JUST AN OLD FASHIONED LOVE SONG …
The other day, we had a faithful reader ask us whether he could use the Massachusetts Rule to trim a neighbor’s pesky oak tree back to the property line. Of course, we said, with some important caveats.
The question got us thinking last night about the Massachusetts Rule, as we sat groaning from too much madness this March. It’s good sport these days to criticize the Massachusetts Rule — that landowners are limited to trimming tree roots and branches back to the property as the exclusive remedy for encroachment by a neighbor’s tree — as being a relic of a time gone by, when everyone lived in a rural or semi-rural area and times were simpler. The more modern Hawaii Rule — that permits a landowner to sue for damages and injunctive relief when the encroachment causes “sensible harm” — makes more sense in urban environments and in our modern-day (and, dare we say, litigious) society.
The Virginia Supreme Court said as much in Fancher v. Fagella. And North Dakota weighed in with Herring v. Lisbon Partners Credit Fund. When it comes to the old Massachusetts Rule, it’s pretty much “you hold him down, and we’ll kick him.”
Call us apostates, but we’re skeptical that’s the Massachusetts Rule’s demise is such a good thing. So today, we sing a love song to the Massachusetts Rule. And a reprise of Kentucky’s leading encroachment case provides the perfect illustration. Schwalbach’s neighbor, Forest Lawn Memorial Park, had trees that were dropping leaves and twigs that were as dead as the cemetery’s patrons. When Schwalbach sued, the Court held that the only remedy when branches behave like normal trees – specifically, by dropping twigs and leaves – is Massachusetts-style self-help.
Tennessee criticized the approach 17 years later as old fashioned in Lane v. W.J. Curry Sons, but the plain fact is that the Hawaii Rule would have had precisely the same outcome: under that rule, branches dropping a normal load of twigs and leaves were not causing actual, sensible harm. No court would have intervened to order any outcome other than the one found in the Schwalbach case.
The case is a perfect example of how the facts of the case — be they extreme (such as in Virginia’s Fancher case or North Dakota’s Herring case) or slight annoyance (such as in today’s case) — drive the decisions. It’s not just that hard cases make bad law, as we pointed out yesterday: the law is always driven by the facts of the case. A careful comparison of the decisions establishing the Massachusetts Rule to the decisions favoring the Hawaii Rule suggests that the rules may not be very far apart at all.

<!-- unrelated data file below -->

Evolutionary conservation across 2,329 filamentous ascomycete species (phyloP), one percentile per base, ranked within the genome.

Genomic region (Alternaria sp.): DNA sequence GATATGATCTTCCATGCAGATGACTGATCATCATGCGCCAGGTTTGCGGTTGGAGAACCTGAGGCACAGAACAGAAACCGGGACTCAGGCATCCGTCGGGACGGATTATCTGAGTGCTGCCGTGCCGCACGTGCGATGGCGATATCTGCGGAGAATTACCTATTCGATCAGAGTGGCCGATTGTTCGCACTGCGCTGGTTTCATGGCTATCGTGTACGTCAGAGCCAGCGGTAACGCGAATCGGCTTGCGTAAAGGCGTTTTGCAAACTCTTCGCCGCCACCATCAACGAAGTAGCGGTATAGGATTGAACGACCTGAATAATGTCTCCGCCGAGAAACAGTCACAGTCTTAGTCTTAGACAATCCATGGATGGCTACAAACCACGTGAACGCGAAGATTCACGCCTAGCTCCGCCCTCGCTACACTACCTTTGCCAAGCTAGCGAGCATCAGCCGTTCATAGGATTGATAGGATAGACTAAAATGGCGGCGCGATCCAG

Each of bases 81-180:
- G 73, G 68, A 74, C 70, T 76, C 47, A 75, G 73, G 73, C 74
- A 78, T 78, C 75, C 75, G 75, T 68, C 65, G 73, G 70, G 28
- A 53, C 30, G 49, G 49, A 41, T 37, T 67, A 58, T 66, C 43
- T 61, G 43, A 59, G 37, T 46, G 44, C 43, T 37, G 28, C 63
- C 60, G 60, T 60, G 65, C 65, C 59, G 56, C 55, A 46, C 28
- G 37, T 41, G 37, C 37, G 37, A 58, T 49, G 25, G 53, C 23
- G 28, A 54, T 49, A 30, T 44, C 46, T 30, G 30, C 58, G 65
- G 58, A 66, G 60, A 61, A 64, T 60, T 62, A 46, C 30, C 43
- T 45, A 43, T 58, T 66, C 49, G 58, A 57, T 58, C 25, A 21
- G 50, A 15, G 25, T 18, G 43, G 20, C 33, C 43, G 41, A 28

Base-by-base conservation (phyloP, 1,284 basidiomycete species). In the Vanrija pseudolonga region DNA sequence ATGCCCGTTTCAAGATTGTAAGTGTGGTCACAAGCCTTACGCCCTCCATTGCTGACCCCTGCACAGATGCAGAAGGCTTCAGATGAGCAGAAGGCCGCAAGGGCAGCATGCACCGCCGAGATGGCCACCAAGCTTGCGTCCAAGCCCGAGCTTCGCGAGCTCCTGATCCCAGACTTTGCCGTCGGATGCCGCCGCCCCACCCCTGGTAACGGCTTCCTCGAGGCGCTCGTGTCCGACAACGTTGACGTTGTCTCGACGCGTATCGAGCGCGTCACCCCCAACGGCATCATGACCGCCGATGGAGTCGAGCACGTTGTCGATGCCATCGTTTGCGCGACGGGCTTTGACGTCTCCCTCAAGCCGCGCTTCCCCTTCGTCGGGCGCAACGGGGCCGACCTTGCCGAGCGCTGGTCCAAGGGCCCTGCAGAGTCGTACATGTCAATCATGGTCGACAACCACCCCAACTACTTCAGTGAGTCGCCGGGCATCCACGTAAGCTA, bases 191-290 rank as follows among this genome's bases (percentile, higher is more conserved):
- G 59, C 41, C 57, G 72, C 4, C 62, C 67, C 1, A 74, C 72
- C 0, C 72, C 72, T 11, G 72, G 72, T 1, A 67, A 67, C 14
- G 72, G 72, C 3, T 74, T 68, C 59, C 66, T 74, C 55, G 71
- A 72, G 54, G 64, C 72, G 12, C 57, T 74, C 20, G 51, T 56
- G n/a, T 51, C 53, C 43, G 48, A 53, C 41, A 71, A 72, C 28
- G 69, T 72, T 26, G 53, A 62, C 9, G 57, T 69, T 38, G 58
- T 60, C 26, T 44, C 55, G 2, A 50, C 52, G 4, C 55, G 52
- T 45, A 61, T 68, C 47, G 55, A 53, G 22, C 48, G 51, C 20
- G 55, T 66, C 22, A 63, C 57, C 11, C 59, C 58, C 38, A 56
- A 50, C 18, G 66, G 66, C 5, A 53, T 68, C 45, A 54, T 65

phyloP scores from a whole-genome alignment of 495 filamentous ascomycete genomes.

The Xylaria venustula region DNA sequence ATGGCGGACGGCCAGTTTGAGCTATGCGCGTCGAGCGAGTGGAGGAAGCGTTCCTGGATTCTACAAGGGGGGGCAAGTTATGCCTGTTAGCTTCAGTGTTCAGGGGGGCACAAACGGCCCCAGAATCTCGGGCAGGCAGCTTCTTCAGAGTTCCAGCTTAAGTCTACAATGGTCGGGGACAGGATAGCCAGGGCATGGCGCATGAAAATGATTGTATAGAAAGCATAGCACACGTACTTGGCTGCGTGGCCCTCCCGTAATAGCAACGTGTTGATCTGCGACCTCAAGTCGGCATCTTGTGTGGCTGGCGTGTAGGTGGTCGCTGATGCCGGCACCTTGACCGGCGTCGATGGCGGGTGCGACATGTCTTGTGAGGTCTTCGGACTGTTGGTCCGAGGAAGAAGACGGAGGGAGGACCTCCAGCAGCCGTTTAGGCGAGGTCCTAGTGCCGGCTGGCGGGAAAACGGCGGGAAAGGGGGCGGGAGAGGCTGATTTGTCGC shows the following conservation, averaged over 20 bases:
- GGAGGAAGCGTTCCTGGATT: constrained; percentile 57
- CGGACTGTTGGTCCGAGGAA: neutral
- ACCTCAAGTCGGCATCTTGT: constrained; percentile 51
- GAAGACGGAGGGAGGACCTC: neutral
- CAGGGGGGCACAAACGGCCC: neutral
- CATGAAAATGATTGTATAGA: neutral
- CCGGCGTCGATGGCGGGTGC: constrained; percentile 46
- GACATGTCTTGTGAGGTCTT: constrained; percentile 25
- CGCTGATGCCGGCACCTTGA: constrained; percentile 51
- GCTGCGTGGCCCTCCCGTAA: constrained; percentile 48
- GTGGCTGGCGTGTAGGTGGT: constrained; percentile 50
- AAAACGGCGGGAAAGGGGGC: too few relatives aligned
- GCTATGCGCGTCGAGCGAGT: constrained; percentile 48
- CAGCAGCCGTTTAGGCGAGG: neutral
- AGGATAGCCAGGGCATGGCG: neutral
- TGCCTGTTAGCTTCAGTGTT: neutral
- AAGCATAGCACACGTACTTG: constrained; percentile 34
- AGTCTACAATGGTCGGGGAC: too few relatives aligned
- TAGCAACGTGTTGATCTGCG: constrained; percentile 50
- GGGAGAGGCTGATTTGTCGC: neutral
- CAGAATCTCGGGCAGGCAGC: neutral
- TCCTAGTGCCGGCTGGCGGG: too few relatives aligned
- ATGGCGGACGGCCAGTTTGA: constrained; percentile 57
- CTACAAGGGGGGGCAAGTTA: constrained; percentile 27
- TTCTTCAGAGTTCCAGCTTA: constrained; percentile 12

Schwalbach v. Forest Lawn Memorial Park, 687 S.W.2d 551 (Ct.App.Ky. 1985). The Schwalbachs owned an apartment building located next to the Forest Lawn Cemetery. They bought the property in 1969. By 1972, they were whining that overhanging limbs from some of Forest Lawn’s trees dropped twigs and leaves and other detritus. What a shocking indignity.
Forest Lawn trimmed some of the branches, but the problem persisted. The Schwalbachs were more into brickbats than chainsaws. They never trimmed any of the overhanging branches themselves, but were content to let their mouthpiece do their work for the in court.
The Schwalbachs replaced their flat roof with a pitched one, at the cost of $14,300, a result of damage done by an accumulation of leaves and twigs. The trial court found that the damages resulted from normal deadfall of leaves and snall debris from the trees. It applied the Massachusetts Rule set forth in Michalson v. Nutting, 275 Mass. 232, 175 N.E. 490 (1931), concluding that the Schwalbachs should have removed the offending limbs back to the boundary line.
The Schwalbachs appealed.
Held: Kentucky follows the Massachusetts Rule. The Court rejected the Schwalbachs’ argument that Kentucky should follow the rule that every owner should be held responsible for private nuisances on real estate, essentially an ordinary negligence rule. The Court observed that “[i]mposing liability upon a landowner for damage resulting from the natural dropping of leaves and other ordinary debris would result in innumerable lawsuits and impose liability upon a landowner for the natural processes and cycles of trees.”
The Court did suggest that were the tree in question dead and likely to fall and cause serious injury, “[a] claim for damages or removal of such a tree might be based on the theory of negligence for damages or nuisance for removal.”
This decision was criticized by the Tennessee Supreme Court in Lane v. W.J. Curry & Sons, 92 S.W.3d 355 (Tenn., 2002) as among those antiquated cases that didn’t permit any remedy for encroaching branches and roots beyond self-help.
– Tom Root